18. 4 out of 5

    Sarah Paolantonio

    HEADS is super technicolor fantastic. First of all, if you thought you knew about The Grateful Dead (I guess, unless you lived it) you really know nothing at all. In HEADS, Jarnow looks at The Dead from a whole new angle--the hip economy, the true countercultural underground, and the lifestyle that came with it...all because of LSD. This book is so huge in scape. Jarnow told me that he spent five years researching it. It's a piece of history from psychedlia's beginnings in The East Village and C HEADS is super technicolor fantastic. First of all, if you thought you knew about The Grateful Dead (I guess, unless you lived it) you really know nothing at all. In HEADS, Jarnow looks at The Dead from a whole new angle--the hip economy, the true countercultural underground, and the lifestyle that came with it...all because of LSD. This book is so huge in scape. Jarnow told me that he spent five years researching it. It's a piece of history from psychedlia's beginnings in The East Village and Central Park to the start of Burning Man to Silicon Valley and BitCoin. It will satisfy the needs for any American Historian, whether you're a head or not. It's a fascinating read that scales across the country. (I found the origins of Phish and the "new" "jam" band to be a much more detailed version I've ever read before, without having read their individual biographies or a bio of the band.) His quotes from Garcia and people who were there all along are astounding. My favorite is from an Jerry Garcia interview from the early 70s, "To get really high is to forget yourself, and to forget yourself is to see everything else, and to see everything else is to become an understanding molecule in evolution, a conscious tool of the universe. That's why I think it's important to get high." (My other favorite is a great Garcia one-liner: "It's not my fault you watch TV, man.") A pleasure to read, you'll never stop learning. Jarnow touches on drug policy, the evolution of how acid was made, stored, and sold. Who made it, who took it, why they took it, and what happened when they were nabbed. HEADS is a massive undertaking of nonfiction writing, research, and organization. This review doesn't do it justice. You could pick it up and put it down again, but just stick with it. Jarnow's rhythm is seamless and his humor is charming. What a wonderful world of LSD, hippies, heads, and the stories we thought we knew.

  19. 5 out of 5

    Jordan Wannemacher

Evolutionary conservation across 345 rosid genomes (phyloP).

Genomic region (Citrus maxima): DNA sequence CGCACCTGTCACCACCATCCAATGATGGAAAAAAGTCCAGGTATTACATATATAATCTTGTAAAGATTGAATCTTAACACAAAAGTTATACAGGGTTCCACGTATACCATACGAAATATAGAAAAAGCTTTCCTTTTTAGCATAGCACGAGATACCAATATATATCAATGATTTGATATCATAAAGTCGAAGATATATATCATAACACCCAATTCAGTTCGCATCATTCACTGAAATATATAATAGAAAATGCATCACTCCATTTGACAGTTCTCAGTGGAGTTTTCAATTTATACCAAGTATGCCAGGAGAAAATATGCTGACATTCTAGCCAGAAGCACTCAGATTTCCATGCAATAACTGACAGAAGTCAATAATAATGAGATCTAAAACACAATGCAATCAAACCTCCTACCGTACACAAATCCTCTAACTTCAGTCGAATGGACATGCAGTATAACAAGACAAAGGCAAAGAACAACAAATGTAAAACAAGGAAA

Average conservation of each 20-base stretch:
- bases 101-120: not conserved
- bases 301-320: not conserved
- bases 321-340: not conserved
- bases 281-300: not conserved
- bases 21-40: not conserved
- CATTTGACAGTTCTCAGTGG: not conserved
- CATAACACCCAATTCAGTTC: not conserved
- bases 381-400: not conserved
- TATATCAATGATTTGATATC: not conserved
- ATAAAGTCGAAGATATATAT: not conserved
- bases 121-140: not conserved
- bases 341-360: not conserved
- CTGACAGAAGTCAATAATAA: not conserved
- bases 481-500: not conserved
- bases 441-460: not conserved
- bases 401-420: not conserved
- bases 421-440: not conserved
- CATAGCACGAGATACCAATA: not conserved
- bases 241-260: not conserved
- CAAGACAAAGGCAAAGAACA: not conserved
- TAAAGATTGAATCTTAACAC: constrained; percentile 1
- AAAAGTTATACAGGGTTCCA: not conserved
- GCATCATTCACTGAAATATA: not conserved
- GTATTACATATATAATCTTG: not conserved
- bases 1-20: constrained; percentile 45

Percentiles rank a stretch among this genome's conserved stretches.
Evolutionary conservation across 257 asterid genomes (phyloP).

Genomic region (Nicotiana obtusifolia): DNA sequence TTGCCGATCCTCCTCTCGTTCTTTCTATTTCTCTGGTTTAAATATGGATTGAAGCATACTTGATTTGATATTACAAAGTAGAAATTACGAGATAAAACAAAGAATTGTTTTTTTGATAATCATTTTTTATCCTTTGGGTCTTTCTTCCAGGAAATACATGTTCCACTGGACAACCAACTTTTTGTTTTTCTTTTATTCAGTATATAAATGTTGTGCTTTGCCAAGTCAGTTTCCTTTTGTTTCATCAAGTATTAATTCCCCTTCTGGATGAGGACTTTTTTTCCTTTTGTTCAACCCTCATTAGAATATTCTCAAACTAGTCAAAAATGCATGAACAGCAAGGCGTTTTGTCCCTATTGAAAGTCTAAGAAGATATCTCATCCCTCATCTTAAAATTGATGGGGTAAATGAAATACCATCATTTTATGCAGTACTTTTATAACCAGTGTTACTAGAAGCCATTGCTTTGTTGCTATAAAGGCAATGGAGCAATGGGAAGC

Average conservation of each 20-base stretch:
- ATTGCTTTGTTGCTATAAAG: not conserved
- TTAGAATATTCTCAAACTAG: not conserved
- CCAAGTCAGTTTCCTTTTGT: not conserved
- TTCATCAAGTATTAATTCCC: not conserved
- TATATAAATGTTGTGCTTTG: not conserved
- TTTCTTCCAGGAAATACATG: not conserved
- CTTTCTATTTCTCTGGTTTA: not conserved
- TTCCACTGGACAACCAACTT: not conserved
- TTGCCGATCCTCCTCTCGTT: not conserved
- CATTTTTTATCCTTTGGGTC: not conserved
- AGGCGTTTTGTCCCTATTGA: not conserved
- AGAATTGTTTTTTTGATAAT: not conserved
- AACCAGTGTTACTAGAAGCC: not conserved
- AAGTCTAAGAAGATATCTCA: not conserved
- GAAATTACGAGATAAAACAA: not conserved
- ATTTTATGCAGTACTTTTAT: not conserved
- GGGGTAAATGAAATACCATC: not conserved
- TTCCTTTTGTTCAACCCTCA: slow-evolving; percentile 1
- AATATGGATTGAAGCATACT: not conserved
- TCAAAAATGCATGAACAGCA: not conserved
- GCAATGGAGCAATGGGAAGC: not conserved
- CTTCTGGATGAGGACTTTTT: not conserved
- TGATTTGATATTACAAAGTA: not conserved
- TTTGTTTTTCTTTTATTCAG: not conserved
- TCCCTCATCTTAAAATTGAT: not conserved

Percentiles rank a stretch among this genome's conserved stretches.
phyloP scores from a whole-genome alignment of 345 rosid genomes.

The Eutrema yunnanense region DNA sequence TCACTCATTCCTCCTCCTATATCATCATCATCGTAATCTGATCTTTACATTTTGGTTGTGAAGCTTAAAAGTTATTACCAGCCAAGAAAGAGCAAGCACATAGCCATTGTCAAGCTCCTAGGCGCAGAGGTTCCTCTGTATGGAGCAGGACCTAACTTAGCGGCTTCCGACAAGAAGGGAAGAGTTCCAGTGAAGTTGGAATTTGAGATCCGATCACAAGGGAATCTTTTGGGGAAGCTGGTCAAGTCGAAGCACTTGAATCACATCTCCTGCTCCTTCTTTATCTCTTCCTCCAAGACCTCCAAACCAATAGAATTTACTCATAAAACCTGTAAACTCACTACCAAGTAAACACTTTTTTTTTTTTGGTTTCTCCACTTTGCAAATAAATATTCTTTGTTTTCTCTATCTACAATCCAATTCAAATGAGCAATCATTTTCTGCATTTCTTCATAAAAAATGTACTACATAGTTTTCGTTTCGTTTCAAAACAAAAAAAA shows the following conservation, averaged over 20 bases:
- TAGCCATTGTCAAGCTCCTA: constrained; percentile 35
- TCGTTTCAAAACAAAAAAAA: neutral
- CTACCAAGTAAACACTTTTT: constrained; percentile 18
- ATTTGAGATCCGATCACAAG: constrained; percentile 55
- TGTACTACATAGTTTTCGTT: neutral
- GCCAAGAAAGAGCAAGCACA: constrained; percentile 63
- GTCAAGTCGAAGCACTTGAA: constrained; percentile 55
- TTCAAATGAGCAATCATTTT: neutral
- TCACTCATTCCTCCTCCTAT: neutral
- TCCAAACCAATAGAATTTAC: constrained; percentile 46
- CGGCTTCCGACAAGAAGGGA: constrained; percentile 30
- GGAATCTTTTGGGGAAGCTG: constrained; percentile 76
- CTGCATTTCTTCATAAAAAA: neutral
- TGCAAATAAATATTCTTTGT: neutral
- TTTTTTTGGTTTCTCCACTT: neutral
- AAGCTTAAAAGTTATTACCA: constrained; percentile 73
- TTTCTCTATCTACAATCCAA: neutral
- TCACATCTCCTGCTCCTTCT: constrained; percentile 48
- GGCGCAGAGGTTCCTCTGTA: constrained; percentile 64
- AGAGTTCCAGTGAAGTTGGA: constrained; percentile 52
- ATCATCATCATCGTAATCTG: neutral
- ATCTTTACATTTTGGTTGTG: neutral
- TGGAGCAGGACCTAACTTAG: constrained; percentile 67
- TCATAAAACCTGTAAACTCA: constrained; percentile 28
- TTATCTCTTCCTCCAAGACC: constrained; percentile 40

This book was a slog the past few weeks with everything I had going on, but I finally made it through HEADS: A PSYCHEDELIC BIOGRAPHY OF AMERICA by Jesse Jarnow. I had my eye on the one for a long time because the cover design by Alex Camlin (a book design friend who freelanced for us at Columbia) is SO. FREAKING. BRILLIANT. This cover gave me one of those moments of creative self loathing designers often have when they see something so perfect. "Why can't I come up with anything as brilliant as This book was a slog the past few weeks with everything I had going on, but I finally made it through HEADS: A PSYCHEDELIC BIOGRAPHY OF AMERICA by Jesse Jarnow. I had my eye on the one for a long time because the cover design by Alex Camlin (a book design friend who freelanced for us at Columbia) is SO. FREAKING. BRILLIANT. This cover gave me one of those moments of creative self loathing designers often have when they see something so perfect. "Why can't I come up with anything as brilliant as that?!" Because this is SO clever. The uncoated paper stock has seen better days than the inside of my purse for 3 weeks though. The book, however, left a lot to be desired, including a list of characters typical of anything resembling an oral history format (this isn't exactly one, but dialogue, and conversations full of story-telling make up the bulk of the book). As someone who came up musically in and around this scene, I was familiar enough with some of the major players to figure it out. The book lends itself to too many voices: an academic one, a conversational one, and a zany "ooooo then Jerry died, farewell friend! Anyways!" vibe that got on my nerves after awhile. All this aside, the book really was fascinating, and if you squint your eyes, it feels like a love letter to the Grateful Dead and the psychedelic America they developed. As someone surrounded by Phish heads and Phish culture, and am myself a RADIOhead, formerly SpreadHead, I really started to engage with the last ⅓ of the book that dealt with the early 80s through the early 2000s. It's a strange feeling reading about a music festival you went to in high school in a "history" book. There was a ton of trivia and information, I learned way more about the Dead and Phish than I ever had, especially the early days of the latter. My thoughts are still mixed on the final verdict, but the book cover makes me not want to return it to the Paolantonio/Wright library anytime soon.